Aberhart is well known for his use of platinum prints but also used silver gelatine prints and he had an unusual photographic process. He often uses a large format camera to produce a small work.

Light plays an important part in his photographs and this one is no exception. The contrast of the white caravan with the dark sky and trees makes the caravan stand out and become the focal point. The highlighting of the image of the caravan, as well as the absence of people, becomes a comment on isolation.

Aberhart has been published in a major retrospective showcasing his work abroad in Europe, Asia, America and New Zealand.

Although he photographs numerous subjects, Aberhart is best known for his photography of buildings from around the world.



Plate 3: Chris Booth, Gateway, Auckland, basalt boulders, aluminium, stainless steel, water, 1986–1990, 18 × 5 m

In this large scale public Waharoa, Chris Booth demonstrates his love of nature; he has used organic materials in a monumental way that challenges the limits of the resources he uses.

Booth required substantial funding in order to make this phenomenal art work.

Chris Booth always seeks permission from people or departments to use his materials. He is respectful of the land and environment. In this instance Booth gained authorisation from the Conservation Department and Maori to locate suitable boulders.

Intricate planning was required, especially because it is a public sculpture and safety was an important concern. Therefore, the engineering process became more important than many of his other works. A support system was designed to enable the work to withstand an earthquake.

This is a site-specific artwork and the durability of the boulders means they have become an integral part of the park, as if they were always there.

Chris Booth is known for balancing stacked stones that have been taken from their original purpose, and this sculptural art work has become an important part of Auckland’s central city landscape.

Achievement with Excellence


The candidate has selected TWO objects from the resource booklet and explained with convincing reasons, why the chosen objects are considered as art.

Chosen objects are considered as art because:



Plate 1: Laurence Aberhart, Caravan, Cromwell, selenium toned photograph, 1977

This small black and white photograph of iconic imagery can seem familiar to the viewer and make one think they are looking at a photo album. However, the ordinary is made special through his process of using traditional and historical methods.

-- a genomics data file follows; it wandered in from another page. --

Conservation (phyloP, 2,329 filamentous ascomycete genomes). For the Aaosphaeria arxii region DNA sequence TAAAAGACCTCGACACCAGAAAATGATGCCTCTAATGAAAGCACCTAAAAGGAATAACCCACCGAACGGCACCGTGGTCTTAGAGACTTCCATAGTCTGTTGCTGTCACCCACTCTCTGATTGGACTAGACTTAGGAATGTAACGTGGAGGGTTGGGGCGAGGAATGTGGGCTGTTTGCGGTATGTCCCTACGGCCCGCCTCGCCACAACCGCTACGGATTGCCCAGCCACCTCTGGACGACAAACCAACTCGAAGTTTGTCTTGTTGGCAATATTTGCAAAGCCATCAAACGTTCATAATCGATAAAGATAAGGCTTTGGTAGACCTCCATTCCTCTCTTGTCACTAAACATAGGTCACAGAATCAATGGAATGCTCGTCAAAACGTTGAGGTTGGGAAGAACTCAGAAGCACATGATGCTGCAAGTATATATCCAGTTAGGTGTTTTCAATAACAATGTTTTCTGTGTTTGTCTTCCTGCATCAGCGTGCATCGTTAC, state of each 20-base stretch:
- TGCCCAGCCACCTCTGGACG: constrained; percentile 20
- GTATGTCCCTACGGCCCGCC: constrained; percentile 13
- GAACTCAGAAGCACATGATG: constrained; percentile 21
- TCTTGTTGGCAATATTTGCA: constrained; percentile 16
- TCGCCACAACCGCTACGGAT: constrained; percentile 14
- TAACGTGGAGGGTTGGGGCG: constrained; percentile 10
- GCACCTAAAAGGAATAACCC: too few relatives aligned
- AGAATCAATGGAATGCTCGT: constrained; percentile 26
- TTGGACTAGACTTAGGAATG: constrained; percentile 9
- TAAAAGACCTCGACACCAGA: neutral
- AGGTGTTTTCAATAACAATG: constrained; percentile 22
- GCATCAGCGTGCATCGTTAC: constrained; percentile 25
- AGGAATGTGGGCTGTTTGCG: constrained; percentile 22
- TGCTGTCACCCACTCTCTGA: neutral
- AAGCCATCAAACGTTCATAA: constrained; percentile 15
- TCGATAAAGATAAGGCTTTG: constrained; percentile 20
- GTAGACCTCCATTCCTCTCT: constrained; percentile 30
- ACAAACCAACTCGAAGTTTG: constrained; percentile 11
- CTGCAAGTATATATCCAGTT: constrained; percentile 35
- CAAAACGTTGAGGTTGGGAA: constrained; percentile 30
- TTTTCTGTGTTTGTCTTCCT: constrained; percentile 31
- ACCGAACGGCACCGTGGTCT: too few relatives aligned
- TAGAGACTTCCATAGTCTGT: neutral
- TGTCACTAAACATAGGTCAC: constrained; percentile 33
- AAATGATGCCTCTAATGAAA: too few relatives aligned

Aberhart uses an 8 × 10 inch Korona camera and has a great respect for artists, photographers and painters of the past, who have visually recorded our history.

Soon after purchasing his camera, the paper traditionally used was discontinued and therefore he adopted the selenium and silver gelatin print process.

There is a clarity of light that provides a layered and complexity of meaning of isolation and nostalgia.

The iconic and historical image of the caravan initiates a nostalgic relationship between the viewer and the image.

The images that Aberhart documents are a recording of visual history. However, his chosen medium also makes his images so special. His choice of using of an old-fashioned camera is also steeped in history.

Aberhart has exhibited extensively world wide since 1978 in group shows and even has exhibited solely.

His photographs are widely sought after and his most expensive photograph is Mount Taranaki, which ironically almost ended up in the rubbish.

Plate 3: Chris Booth, Gateway, Auckland, basalt boulders, aluminium, stainless steel, water, 1986–1990, 18 × 5 m

Chris Booth often challenges the limits of his resources as these boulders tower above and defy gravity.

Gateway offered its own challenges, as Chris Booth had to balance artistic intention with safety concerns.

In order to achieve the height he wanted he had to use lighter materials. He hollowed the aluminium forms so that he could continue to stack the boulders to where he wanted. If he hadn’t made this structural compromise he would have only been able to stack the boulders to half the height that he wanted.

This public sculpture becomes a Waharoa for the park, and also references the Māori culture and bicultural nature of the country. Waharoa are traditional entrances to villages or pas and they are known to protect villages. Chris Booth is recognising the spiritual connection between the land and the materials he uses. There is a further spiritual and important connection to the land as the boulders were gifted from the Ngati Kura people of Matauri Bay in Northland.

Location and the environment are important features of a Waharoa, and Gateway has both of these features – it is located centrally and is an integral part of the environment.


N1

N2

A3

A4

M5

M6

E7

E8


Information given does not address the question.

Information addressed question at a low level OR part of the question is not addressed.

Formal elements are described for both art works using some art terminology and evidence.

Description is clear.

Description is informed and detailed using art terminology and evidence

Description is well informed and detailed

Description of formal elements has depth. Terminology is purposeful for one or both works.

Description is thorough and terminology purposeful for both works.

N= No response; no relevant evidence.

Judgement Statement

Not Achieved

Achievement

Achievement
with Merit

Achievement
with Excellence
















Score range


0 – 2

3 – 4

5 – 6

7 – 8





Поделитесь с Вашими друзьями:


Verilənlər bazası müəlliflik hüququ ilə müdafiə olunur ©azkurs.org 2019
rəhbərliyinə müraciət

    Ana səhifə